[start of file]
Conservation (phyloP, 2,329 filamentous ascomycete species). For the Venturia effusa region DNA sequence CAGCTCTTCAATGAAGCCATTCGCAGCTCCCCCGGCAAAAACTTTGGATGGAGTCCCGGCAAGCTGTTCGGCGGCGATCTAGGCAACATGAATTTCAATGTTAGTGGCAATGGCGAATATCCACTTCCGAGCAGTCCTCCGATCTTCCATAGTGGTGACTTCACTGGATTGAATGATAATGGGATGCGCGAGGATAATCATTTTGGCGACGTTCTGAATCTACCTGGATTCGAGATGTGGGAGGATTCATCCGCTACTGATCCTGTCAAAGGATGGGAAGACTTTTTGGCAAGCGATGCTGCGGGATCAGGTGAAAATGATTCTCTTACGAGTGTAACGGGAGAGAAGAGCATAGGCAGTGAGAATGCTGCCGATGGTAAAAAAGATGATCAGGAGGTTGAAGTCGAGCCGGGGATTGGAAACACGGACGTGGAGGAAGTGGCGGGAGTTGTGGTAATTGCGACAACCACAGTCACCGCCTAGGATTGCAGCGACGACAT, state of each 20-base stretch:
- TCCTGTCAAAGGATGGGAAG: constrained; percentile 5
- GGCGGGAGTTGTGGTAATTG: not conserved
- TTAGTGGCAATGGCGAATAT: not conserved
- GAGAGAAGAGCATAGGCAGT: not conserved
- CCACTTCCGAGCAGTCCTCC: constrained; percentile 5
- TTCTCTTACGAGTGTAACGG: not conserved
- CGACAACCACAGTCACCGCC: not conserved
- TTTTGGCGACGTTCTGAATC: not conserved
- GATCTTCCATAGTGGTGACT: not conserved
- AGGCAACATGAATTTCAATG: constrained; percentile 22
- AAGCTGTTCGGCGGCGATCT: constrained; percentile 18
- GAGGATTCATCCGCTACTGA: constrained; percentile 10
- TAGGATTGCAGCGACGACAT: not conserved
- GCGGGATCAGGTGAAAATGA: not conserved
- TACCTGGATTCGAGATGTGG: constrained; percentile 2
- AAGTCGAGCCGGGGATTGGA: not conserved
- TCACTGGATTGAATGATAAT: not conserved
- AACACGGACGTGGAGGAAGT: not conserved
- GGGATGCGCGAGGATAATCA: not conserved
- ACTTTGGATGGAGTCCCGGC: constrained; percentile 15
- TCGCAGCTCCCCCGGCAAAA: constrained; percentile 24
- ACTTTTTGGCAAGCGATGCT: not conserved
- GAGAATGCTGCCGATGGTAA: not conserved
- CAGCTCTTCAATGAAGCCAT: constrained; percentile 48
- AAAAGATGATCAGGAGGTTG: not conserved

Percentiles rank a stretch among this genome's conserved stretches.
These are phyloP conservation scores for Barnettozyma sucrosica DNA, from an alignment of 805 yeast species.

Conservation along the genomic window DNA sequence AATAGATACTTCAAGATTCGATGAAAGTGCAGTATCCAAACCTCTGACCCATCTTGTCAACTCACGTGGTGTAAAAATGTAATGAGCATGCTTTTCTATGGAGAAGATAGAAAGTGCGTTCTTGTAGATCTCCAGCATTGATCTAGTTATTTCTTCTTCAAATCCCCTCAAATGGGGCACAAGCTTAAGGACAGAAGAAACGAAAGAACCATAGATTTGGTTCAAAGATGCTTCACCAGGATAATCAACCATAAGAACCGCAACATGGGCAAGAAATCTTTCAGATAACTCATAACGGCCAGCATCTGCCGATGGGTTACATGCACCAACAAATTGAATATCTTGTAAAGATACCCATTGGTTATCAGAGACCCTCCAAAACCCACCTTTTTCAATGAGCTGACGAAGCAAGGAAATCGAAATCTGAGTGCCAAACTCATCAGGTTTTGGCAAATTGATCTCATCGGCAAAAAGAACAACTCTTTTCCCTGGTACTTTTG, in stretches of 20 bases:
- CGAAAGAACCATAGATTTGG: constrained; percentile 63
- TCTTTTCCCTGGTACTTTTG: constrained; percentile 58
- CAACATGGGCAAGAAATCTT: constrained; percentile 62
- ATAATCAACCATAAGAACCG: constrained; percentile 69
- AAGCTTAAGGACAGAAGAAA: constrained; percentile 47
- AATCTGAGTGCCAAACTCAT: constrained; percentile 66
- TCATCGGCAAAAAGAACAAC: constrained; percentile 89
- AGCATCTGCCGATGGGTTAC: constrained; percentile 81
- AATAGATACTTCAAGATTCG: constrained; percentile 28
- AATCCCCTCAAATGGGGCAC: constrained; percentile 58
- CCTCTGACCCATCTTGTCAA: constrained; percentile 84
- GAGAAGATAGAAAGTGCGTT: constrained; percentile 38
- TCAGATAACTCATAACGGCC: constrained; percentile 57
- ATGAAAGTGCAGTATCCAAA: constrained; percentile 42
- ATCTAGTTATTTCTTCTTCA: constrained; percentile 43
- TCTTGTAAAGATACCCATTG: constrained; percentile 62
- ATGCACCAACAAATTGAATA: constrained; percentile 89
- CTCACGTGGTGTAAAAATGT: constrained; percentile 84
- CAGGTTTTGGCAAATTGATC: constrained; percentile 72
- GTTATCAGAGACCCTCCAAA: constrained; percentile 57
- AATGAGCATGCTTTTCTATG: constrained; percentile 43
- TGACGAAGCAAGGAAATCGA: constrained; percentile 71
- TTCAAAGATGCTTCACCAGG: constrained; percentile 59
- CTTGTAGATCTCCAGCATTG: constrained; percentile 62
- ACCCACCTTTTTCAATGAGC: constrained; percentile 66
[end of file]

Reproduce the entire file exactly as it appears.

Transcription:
Conservation (phyloP, 2,329 filamentous ascomycete species). For the Venturia effusa region DNA sequence CAGCTCTTCAATGAAGCCATTCGCAGCTCCCCCGGCAAAAACTTTGGATGGAGTCCCGGCAAGCTGTTCGGCGGCGATCTAGGCAACATGAATTTCAATGTTAGTGGCAATGGCGAATATCCACTTCCGAGCAGTCCTCCGATCTTCCATAGTGGTGACTTCACTGGATTGAATGATAATGGGATGCGCGAGGATAATCATTTTGGCGACGTTCTGAATCTACCTGGATTCGAGATGTGGGAGGATTCATCCGCTACTGATCCTGTCAAAGGATGGGAAGACTTTTTGGCAAGCGATGCTGCGGGATCAGGTGAAAATGATTCTCTTACGAGTGTAACGGGAGAGAAGAGCATAGGCAGTGAGAATGCTGCCGATGGTAAAAAAGATGATCAGGAGGTTGAAGTCGAGCCGGGGATTGGAAACACGGACGTGGAGGAAGTGGCGGGAGTTGTGGTAATTGCGACAACCACAGTCACCGCCTAGGATTGCAGCGACGACAT, state of each 20-base stretch:
- TCCTGTCAAAGGATGGGAAG: constrained; percentile 5
- GGCGGGAGTTGTGGTAATTG: not conserved
- TTAGTGGCAATGGCGAATAT: not conserved
- GAGAGAAGAGCATAGGCAGT: not conserved
- CCACTTCCGAGCAGTCCTCC: constrained; percentile 5
- TTCTCTTACGAGTGTAACGG: not conserved
- CGACAACCACAGTCACCGCC: not conserved
- TTTTGGCGACGTTCTGAATC: not conserved
- GATCTTCCATAGTGGTGACT: not conserved
- AGGCAACATGAATTTCAATG: constrained; percentile 22
- AAGCTGTTCGGCGGCGATCT: constrained; percentile 18
- GAGGATTCATCCGCTACTGA: constrained; percentile 10
- TAGGATTGCAGCGACGACAT: not conserved
- GCGGGATCAGGTGAAAATGA: not conserved
- TACCTGGATTCGAGATGTGG: constrained; percentile 2
- AAGTCGAGCCGGGGATTGGA: not conserved
- TCACTGGATTGAATGATAAT: not conserved
- AACACGGACGTGGAGGAAGT: not conserved
- GGGATGCGCGAGGATAATCA: not conserved
- ACTTTGGATGGAGTCCCGGC: constrained; percentile 15
- TCGCAGCTCCCCCGGCAAAA: constrained; percentile 24
- ACTTTTTGGCAAGCGATGCT: not conserved
- GAGAATGCTGCCGATGGTAA: not conserved
- CAGCTCTTCAATGAAGCCAT: constrained; percentile 48
- AAAAGATGATCAGGAGGTTG: not conserved

Percentiles rank a stretch among this genome's conserved stretches.
These are phyloP conservation scores for Barnettozyma sucrosica DNA, from an alignment of 805 yeast species.

Conservation along the genomic window DNA sequence AATAGATACTTCAAGATTCGATGAAAGTGCAGTATCCAAACCTCTGACCCATCTTGTCAACTCACGTGGTGTAAAAATGTAATGAGCATGCTTTTCTATGGAGAAGATAGAAAGTGCGTTCTTGTAGATCTCCAGCATTGATCTAGTTATTTCTTCTTCAAATCCCCTCAAATGGGGCACAAGCTTAAGGACAGAAGAAACGAAAGAACCATAGATTTGGTTCAAAGATGCTTCACCAGGATAATCAACCATAAGAACCGCAACATGGGCAAGAAATCTTTCAGATAACTCATAACGGCCAGCATCTGCCGATGGGTTACATGCACCAACAAATTGAATATCTTGTAAAGATACCCATTGGTTATCAGAGACCCTCCAAAACCCACCTTTTTCAATGAGCTGACGAAGCAAGGAAATCGAAATCTGAGTGCCAAACTCATCAGGTTTTGGCAAATTGATCTCATCGGCAAAAAGAACAACTCTTTTCCCTGGTACTTTTG, in stretches of 20 bases:
- CGAAAGAACCATAGATTTGG: constrained; percentile 63
- TCTTTTCCCTGGTACTTTTG: constrained; percentile 58
- CAACATGGGCAAGAAATCTT: constrained; percentile 62
- ATAATCAACCATAAGAACCG: constrained; percentile 69
- AAGCTTAAGGACAGAAGAAA: constrained; percentile 47
- AATCTGAGTGCCAAACTCAT: constrained; percentile 66
- TCATCGGCAAAAAGAACAAC: constrained; percentile 89
- AGCATCTGCCGATGGGTTAC: constrained; percentile 81
- AATAGATACTTCAAGATTCG: constrained; percentile 28
- AATCCCCTCAAATGGGGCAC: constrained; percentile 58
- CCTCTGACCCATCTTGTCAA: constrained; percentile 84
- GAGAAGATAGAAAGTGCGTT: constrained; percentile 38
- TCAGATAACTCATAACGGCC: constrained; percentile 57
- ATGAAAGTGCAGTATCCAAA: constrained; percentile 42
- ATCTAGTTATTTCTTCTTCA: constrained; percentile 43
- TCTTGTAAAGATACCCATTG: constrained; percentile 62
- ATGCACCAACAAATTGAATA: constrained; percentile 89
- CTCACGTGGTGTAAAAATGT: constrained; percentile 84
- CAGGTTTTGGCAAATTGATC: constrained; percentile 72
- GTTATCAGAGACCCTCCAAA: constrained; percentile 57
- AATGAGCATGCTTTTCTATG: constrained; percentile 43
- TGACGAAGCAAGGAAATCGA: constrained; percentile 71
- TTCAAAGATGCTTCACCAGG: constrained; percentile 59
- CTTGTAGATCTCCAGCATTG: constrained; percentile 62
- ACCCACCTTTTTCAATGAGC: constrained; percentile 66